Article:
Home » Amit Shah’s statement on adopting Hindi for official communication unwarranted and provocative – National Herald

Amit Shah’s statement on adopting Hindi for official communication unwarranted and provocative – National Herald

by Arifa Rana

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Union Home Minister Amit Shah has stirred up a huge controversy by stating that Hindi being the official language, it should be the medium for correspondence and discussions between states. This has evoked a vehement and justifiable strong reaction from southern states, particularly Tamil Nadu, which has always opposed imposition of Hindi in non-Hindi speaking states, forming 56 per cent of the population.
Shah, who chairs the official language committee, said 70 per cent of the agenda of the Cabinet is prepared in Hindi. He also said Prime Minister Narendra Modi has decided that the medium of running the government is the official language and this will increase the importance of Hindi.
Knowledge of English was an added advantage to Indians and this is perhaps one of the reasons for Indians being preferred in IT industry world over particularly in software. This is true of medicine, engineering and science. Indians are a cut above others in the world due to this advantage.
It appears the Indian government is not bothered if this advantage is lost even as other countries like China is trying hard to acquire it. In mid-90s, Chinese authorities felt they were handicapped in their pursuit of export-led economic development to take advantage of globalization because of this language barrier. So, the government in China decided to make learning of English compulsory in schools.
Today, all Chinese passing out of schools in China know English very well. This had helped China become a top goods and services exporter. China’s foreign exchange reserves is close to $4 trillion against India’s $600 billion. China is now an over $15 trillion economy against India’s $3 trillion economy. Chinese exports are 6 to 7 times more than that of India.
In the case of India, the government seems to be going in a reverse gear, trying to lose an advantage which the country already possessed. No one is against Indian languages and everyone should learn their mother tongue and perhaps one other language apart from English.
Though the three language formula has been implemented in most of the country, it is unfortunate that schools in North India and in areas where Hindi is the mother tongue do not offer a third language, that is from South or East India.
Many schools in North India do not even teach proper English. Though schools are supposed to pursue three language formula, they often only teach Hindi and perhaps some English.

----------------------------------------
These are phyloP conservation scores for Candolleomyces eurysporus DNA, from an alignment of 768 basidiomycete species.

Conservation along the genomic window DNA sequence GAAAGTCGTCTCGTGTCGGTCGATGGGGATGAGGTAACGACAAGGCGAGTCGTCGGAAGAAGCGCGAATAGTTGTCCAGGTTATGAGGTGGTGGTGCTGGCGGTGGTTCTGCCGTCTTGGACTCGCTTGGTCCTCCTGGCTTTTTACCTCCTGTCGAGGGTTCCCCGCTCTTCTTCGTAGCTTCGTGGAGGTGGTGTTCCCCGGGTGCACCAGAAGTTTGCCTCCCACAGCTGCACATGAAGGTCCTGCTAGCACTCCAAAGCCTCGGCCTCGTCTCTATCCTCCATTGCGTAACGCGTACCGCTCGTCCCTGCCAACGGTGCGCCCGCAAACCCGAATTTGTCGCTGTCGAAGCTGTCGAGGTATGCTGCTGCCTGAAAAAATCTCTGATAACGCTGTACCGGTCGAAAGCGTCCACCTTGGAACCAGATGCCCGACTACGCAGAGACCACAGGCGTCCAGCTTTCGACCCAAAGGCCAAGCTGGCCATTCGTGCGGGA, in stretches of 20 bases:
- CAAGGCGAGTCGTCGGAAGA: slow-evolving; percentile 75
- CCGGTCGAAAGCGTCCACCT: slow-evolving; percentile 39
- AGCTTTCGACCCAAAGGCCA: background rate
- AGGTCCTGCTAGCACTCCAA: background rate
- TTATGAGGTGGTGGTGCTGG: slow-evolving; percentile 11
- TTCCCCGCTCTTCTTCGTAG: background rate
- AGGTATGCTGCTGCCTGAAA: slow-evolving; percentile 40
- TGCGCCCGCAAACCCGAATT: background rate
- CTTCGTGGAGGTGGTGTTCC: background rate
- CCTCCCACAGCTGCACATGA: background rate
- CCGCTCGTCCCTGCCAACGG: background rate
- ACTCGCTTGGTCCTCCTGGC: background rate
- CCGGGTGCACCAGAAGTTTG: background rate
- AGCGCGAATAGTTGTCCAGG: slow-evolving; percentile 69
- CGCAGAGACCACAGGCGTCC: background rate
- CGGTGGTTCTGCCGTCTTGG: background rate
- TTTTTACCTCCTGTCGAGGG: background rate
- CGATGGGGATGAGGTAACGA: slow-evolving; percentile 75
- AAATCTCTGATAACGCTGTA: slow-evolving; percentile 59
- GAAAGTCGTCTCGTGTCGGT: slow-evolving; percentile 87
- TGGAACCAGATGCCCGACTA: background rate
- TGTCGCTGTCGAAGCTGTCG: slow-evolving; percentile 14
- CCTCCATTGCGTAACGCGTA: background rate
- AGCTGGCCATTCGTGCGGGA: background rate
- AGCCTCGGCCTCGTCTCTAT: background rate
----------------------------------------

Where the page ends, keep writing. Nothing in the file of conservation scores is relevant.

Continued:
This puts people in East and particularly South India to some disadvantage as they are made to learn Hindi apart from their mother tongue and English. Of course, the more languages one knew, the better it is. Late Prime Minister P V Narasimha Rao knew 14 languages. He could not only converse but also do scholarly and literary work in those languages. They included Telugu, Tamil, Hindi, Sanskrit, Urdu, Marathi, French, Spanish, Kannada and Malayalam.
Late Tamil Nadu Chief Minister J Jayalalithaa too was conversant in several languages including Tamil, English and Hindi. But it is difficult to find any North Indian politician who is conversant in any of the South Indian languages apart from Hindi and English.
As Mahatma Gandhi said, one should practice what he preaches. While BJP top brass may advocate imposition of Hindi, one wonders why most of these BJP politicians send their children and grand-children to English medium schools. This applies to politicians in South as well.
Late Karunanidhi, former Tamil Nadu Chief Minister and DMK supremo, who spearheaded the movement against imposition of Hindi among Tamils, used to privately coach Hindi to his daughter Kanimozhi, now a DMK MP, so that she did not have any difficulty in conversing in Hindi when in Delhi.
Politicians have one standard for them and another for common man. Politicians, be it from North or South, are known for double standards and unfortunately, it’s the common man who suffers in the end.
In fact, it is in the interest of common man to learn more languages so that their job opportunity widens and knowing English is even more important in today’s world. Not only English and other Indian languages but attempts should be made to learn other foreign languages as well like French, German, Spanish, Chinese and Russian.
At a time when the world has become a global village, our politicians rake up such non-issues for some short-term electoral gains without realizing the consequences and the damage that they are doing to the youth by restricting their job opportunities.
When jobs are scarce, particularly after Covid, stirring up language issue, which was broadly settled in 1965 after the anti-Hindi agitation, is unwarranted and may unnecessarily rake up an agitation and narrow the already depleting job opportunities.
Not knowing English is also a disadvantage in pursuing technical education, particularly medicine, engineering, science and economics.
(IPA Service)
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